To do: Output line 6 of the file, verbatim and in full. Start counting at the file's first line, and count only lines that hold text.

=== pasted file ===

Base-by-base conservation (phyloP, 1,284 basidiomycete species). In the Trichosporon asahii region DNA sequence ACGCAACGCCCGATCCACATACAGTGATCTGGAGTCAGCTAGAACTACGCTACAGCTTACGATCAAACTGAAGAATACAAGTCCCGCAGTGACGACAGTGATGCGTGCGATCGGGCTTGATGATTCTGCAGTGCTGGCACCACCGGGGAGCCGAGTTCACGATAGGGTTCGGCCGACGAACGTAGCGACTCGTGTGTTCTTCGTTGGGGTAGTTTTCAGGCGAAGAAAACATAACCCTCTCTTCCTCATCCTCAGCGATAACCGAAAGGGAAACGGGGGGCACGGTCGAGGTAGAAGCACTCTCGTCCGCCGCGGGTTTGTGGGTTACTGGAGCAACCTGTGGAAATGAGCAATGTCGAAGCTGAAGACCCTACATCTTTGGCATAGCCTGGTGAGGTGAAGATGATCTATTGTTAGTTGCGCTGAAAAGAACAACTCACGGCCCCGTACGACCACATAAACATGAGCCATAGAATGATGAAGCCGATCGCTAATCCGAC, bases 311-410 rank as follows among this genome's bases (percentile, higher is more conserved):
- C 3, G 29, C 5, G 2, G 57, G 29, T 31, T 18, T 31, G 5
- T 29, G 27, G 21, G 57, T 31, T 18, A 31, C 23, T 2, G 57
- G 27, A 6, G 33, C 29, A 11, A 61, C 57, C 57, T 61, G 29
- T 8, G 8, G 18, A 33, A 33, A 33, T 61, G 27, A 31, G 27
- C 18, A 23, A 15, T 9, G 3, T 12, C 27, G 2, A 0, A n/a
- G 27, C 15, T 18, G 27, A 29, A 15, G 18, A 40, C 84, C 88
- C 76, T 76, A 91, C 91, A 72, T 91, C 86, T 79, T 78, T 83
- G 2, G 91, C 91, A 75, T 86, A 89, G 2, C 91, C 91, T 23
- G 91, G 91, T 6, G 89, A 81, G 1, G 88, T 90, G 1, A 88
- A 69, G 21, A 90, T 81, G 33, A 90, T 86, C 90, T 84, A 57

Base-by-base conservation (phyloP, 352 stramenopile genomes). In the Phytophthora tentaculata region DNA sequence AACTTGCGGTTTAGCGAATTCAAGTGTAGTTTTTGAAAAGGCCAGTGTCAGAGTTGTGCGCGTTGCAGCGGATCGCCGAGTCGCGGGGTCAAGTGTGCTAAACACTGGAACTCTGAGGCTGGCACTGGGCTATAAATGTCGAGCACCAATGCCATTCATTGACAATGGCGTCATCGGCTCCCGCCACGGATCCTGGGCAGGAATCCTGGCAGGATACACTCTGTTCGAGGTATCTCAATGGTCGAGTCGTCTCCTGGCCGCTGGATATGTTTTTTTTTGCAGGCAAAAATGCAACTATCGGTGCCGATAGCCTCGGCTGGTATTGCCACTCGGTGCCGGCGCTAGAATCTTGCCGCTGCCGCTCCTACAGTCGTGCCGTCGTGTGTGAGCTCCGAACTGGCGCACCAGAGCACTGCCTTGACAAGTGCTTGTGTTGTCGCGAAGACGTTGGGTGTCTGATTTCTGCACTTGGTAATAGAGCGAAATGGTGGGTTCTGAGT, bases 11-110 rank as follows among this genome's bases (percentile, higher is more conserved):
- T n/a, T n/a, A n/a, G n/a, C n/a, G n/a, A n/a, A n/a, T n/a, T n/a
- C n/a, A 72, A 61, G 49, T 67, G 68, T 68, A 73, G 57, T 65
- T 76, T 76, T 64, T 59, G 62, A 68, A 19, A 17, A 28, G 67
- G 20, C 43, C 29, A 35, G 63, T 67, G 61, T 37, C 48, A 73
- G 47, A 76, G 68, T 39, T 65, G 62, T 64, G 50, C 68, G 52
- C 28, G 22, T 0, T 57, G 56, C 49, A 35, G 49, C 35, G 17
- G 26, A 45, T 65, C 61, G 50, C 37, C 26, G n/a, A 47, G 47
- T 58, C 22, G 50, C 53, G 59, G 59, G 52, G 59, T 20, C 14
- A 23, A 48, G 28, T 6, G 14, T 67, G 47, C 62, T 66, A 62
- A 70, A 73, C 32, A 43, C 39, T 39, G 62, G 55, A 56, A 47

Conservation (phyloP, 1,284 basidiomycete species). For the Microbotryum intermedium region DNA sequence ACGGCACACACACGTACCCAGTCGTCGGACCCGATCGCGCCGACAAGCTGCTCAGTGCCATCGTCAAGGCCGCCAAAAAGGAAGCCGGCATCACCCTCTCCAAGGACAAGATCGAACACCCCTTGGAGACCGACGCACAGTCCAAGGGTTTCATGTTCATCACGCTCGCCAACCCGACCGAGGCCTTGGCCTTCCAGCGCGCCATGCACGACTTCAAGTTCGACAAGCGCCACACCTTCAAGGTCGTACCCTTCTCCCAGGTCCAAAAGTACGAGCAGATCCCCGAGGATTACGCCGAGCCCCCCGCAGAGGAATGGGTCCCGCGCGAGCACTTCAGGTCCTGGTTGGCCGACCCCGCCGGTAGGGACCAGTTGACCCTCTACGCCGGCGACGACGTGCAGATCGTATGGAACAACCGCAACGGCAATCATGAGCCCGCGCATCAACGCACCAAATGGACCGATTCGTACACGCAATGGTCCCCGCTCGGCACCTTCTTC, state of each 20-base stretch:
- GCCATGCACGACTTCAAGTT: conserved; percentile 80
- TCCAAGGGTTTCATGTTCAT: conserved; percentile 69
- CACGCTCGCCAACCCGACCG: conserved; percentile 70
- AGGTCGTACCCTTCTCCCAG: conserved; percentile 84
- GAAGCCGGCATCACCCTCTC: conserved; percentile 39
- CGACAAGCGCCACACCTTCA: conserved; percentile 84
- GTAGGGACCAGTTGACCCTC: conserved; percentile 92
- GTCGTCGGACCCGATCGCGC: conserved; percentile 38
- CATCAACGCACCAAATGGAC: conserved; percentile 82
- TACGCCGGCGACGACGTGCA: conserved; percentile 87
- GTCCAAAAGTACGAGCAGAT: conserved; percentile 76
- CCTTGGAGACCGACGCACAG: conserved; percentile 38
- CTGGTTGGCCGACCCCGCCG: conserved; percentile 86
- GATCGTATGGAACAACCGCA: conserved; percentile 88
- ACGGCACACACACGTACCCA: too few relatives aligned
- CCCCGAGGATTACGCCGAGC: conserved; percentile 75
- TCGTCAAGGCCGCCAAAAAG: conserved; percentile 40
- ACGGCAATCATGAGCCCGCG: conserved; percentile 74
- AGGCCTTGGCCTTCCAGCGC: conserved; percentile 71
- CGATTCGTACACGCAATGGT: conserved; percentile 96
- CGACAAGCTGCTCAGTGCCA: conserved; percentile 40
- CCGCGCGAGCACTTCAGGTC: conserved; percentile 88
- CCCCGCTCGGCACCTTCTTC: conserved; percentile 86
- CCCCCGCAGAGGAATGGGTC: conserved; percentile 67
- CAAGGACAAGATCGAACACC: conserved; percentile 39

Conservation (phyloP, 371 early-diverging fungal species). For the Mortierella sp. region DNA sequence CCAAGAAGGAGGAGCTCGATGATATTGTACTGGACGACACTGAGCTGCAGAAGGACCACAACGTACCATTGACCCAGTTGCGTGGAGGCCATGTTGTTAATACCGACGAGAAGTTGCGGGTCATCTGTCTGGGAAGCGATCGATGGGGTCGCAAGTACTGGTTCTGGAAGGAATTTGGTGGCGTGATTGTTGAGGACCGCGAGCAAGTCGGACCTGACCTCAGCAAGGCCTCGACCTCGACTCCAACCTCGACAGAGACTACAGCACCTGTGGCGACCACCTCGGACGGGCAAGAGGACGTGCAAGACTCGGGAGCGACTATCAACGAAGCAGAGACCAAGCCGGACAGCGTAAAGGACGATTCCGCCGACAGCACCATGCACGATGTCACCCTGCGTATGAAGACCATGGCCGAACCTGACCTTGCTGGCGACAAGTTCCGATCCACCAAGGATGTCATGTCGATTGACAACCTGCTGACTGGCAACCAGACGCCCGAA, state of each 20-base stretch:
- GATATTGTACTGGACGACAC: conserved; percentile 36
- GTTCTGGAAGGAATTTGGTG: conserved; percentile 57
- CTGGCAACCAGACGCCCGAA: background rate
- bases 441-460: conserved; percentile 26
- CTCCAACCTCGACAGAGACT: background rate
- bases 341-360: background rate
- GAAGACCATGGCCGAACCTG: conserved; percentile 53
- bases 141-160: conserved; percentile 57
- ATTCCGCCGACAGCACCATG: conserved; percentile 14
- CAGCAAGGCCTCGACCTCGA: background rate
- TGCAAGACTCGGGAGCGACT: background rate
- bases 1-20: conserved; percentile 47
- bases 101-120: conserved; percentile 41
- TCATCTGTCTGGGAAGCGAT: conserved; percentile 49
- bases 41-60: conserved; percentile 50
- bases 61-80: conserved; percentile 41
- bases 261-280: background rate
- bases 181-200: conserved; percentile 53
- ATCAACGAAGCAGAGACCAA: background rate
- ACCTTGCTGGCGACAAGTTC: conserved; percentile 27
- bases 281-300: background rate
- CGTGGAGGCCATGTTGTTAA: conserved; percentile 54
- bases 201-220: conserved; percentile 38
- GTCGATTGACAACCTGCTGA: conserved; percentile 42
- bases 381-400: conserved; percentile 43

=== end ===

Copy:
- C 18, A 23, A 15, T 9, G 3, T 12, C 27, G 2, A 0, A n/a